Practical tips on service
When considering an application under CPR 6.16 for an order to dispense with service of the claim form2 bear in mind the following:
- The court has power to grant prospective as well as retrospective service dispensing orders.
- The Court will only grant the application in “exceptional circumstances”. Whilst every case is fact specific, the Court is very likely to want to see more than a failure in the formal service route.
- Where the Hague Convention applies and the contracting state has actively opposed direct service, consider carefully whether “exceptional circumstances” apply and whether or not it would be preferable to apply under Article 15 of the Hague Convention.
- Consider whether you wish to apply for an order dispensing with service or for an order for alternative service3. In this case, an application was made in the alternative for an order for alternative service both retrospectively and prospectively. As the forms of alternative service involved the steps which had already been taken i.e. Facebook, Flickr and letters to AMG, the Judge concluded that as no further method of bringing the proceedings to Mr Marziano’s attention formed the subject matter of the alternative service application, it was just, fair and appropriate to make an order under CPR 6.16 and 6.28.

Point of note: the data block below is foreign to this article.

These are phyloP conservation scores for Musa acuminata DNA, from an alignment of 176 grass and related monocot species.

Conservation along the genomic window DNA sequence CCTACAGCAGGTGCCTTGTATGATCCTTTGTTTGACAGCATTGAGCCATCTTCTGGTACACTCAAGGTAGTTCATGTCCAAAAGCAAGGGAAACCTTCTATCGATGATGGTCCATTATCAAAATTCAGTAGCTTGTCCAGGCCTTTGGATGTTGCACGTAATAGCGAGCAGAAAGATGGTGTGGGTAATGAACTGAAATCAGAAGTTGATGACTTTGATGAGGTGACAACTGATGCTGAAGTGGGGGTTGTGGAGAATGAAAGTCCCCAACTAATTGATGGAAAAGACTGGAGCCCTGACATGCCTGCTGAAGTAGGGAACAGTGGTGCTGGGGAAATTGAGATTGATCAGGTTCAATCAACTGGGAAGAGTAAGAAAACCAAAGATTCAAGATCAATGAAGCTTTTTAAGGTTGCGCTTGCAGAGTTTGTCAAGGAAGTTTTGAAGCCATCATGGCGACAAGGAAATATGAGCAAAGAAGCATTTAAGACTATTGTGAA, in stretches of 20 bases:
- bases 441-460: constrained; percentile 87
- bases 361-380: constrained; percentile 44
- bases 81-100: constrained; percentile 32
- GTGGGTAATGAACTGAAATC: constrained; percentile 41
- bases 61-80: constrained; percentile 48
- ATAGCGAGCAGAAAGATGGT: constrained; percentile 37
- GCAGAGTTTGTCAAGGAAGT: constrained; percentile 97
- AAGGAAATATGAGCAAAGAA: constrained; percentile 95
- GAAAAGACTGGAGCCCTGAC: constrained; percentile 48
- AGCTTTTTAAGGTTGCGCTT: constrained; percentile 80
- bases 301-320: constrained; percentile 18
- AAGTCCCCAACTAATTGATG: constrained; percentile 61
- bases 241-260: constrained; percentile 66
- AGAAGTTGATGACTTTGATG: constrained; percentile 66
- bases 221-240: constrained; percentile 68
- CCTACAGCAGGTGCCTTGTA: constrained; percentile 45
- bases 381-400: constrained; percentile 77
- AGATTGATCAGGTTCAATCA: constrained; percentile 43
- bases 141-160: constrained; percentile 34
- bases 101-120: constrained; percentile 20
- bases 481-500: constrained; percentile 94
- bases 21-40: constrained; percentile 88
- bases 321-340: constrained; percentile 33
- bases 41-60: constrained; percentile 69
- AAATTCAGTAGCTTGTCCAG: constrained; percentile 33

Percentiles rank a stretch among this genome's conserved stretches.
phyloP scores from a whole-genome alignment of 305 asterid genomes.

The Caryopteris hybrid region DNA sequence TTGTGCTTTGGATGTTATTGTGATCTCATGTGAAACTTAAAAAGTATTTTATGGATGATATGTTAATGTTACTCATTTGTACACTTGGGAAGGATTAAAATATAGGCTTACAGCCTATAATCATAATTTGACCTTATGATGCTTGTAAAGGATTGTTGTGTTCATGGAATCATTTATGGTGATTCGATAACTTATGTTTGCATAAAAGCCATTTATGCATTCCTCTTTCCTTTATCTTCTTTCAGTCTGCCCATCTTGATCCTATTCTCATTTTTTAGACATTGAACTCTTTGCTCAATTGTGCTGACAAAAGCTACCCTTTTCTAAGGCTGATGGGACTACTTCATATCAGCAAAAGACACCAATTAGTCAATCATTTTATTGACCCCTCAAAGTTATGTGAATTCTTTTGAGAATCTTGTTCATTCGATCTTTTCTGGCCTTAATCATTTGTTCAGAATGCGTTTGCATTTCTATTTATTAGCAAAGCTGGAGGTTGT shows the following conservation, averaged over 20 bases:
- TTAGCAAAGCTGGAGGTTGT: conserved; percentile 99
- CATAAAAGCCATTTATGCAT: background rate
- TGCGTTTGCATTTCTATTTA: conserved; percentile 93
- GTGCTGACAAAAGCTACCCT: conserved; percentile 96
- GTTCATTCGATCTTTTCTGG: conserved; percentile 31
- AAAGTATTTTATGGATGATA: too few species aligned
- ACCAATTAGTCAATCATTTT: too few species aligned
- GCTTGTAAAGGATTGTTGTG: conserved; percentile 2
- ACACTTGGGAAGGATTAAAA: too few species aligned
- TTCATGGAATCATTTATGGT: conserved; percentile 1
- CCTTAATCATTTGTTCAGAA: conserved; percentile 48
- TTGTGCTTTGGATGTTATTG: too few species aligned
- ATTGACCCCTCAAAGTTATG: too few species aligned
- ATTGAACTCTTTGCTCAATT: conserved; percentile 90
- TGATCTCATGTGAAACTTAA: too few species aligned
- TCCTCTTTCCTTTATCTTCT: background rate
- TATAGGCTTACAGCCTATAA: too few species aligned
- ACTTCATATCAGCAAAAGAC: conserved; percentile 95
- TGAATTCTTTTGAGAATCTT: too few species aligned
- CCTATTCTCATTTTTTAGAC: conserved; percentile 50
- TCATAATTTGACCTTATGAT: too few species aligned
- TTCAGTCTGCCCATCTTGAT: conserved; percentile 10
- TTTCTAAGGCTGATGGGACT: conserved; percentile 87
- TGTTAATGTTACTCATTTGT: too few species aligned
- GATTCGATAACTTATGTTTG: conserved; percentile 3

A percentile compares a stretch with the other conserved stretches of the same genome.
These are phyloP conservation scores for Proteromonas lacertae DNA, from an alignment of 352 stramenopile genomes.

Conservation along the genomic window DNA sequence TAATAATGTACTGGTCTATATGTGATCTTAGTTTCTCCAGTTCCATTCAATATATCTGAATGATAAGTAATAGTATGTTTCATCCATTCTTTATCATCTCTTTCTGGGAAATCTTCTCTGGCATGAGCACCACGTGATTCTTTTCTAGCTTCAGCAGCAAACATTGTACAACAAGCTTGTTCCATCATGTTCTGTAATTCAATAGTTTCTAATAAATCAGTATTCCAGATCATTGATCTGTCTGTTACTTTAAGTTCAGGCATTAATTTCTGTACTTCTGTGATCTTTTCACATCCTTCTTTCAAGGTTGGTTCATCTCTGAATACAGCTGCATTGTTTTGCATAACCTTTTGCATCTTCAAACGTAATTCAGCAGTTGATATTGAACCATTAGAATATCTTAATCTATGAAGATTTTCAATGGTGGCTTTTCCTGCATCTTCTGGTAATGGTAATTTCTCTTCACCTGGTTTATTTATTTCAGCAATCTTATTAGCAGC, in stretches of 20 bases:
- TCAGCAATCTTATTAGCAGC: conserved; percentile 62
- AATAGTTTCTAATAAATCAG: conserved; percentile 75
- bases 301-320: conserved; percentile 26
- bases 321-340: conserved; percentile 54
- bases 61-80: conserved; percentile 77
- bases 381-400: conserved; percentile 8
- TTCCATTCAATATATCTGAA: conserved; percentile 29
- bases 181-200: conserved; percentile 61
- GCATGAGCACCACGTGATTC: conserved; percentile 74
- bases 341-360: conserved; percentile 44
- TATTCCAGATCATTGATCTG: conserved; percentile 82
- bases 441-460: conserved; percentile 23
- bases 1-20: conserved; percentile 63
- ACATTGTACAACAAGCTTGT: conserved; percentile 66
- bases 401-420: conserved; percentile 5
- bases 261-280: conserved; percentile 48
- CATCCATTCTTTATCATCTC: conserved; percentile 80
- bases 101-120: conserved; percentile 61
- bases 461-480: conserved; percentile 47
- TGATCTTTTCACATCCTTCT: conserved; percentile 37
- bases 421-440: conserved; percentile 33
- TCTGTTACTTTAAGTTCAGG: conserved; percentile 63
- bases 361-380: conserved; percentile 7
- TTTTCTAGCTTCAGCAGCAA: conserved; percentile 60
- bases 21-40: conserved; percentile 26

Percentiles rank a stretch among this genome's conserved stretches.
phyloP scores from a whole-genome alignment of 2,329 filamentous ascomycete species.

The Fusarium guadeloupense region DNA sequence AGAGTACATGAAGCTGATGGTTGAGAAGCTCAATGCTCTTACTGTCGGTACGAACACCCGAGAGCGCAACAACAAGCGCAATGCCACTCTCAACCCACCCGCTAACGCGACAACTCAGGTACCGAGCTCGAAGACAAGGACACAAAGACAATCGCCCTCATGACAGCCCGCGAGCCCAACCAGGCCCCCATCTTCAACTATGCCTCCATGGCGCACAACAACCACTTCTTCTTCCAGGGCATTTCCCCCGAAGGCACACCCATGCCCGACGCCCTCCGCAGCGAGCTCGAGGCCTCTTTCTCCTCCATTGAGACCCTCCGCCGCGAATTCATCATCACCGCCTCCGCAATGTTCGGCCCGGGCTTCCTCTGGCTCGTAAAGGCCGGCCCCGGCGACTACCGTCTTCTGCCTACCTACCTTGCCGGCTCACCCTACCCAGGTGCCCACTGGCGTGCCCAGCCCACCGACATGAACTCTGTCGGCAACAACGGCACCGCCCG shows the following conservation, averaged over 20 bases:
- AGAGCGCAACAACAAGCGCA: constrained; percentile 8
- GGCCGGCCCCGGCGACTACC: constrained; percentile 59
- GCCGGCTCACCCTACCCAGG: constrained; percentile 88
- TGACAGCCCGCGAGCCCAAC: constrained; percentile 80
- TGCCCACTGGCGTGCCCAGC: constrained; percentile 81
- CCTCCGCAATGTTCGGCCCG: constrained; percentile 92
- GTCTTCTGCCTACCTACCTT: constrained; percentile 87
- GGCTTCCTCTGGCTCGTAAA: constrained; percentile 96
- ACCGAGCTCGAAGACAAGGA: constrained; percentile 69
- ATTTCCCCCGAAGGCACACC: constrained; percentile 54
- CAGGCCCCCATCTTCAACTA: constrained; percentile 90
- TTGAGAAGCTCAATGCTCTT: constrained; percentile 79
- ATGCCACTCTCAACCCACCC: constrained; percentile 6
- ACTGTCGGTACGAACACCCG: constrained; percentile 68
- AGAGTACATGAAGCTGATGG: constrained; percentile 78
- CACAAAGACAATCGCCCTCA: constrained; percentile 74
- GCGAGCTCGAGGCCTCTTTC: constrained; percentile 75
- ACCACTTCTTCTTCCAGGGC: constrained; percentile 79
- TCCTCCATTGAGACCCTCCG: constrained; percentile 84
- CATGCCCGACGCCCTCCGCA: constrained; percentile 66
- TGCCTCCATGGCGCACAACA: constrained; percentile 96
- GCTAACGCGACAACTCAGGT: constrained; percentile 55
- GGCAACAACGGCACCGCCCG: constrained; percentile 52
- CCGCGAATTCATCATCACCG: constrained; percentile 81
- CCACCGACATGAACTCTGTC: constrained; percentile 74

- Note any reaction from the defendant, even if not direct: in this case the court was invited to, and did draw an inference from the fact that between the first and second contact via Facebook Messenger, the defendant’s Facebook Messenger account was terminated (the inference being that Mr Marziano had in fact deleted his account after receiving the first message).
- Ensure that any documents sent to notify the defendant of the proceedings are signed for/proof of delivery is obtained.
- Consider whether the claimant is willing to undertake to the court to continue to take steps to inform the defendant of the proceedings (which the claimant did in this case).
- Is there prejudice to the defendant in dispensing with service? In this case, the Judge decided that in circumstances where the defendant was aware of the proceedings and was taking steps to evade service, there could be no prejudice to him in making the order.
- Remember that any order made under CPR 6.16 can be challenged: if the application is made without notice it can be set aside under CPR 23.10, more generally it can be set aside under CPR 3.1(7) or by way of appeal under CPR 52.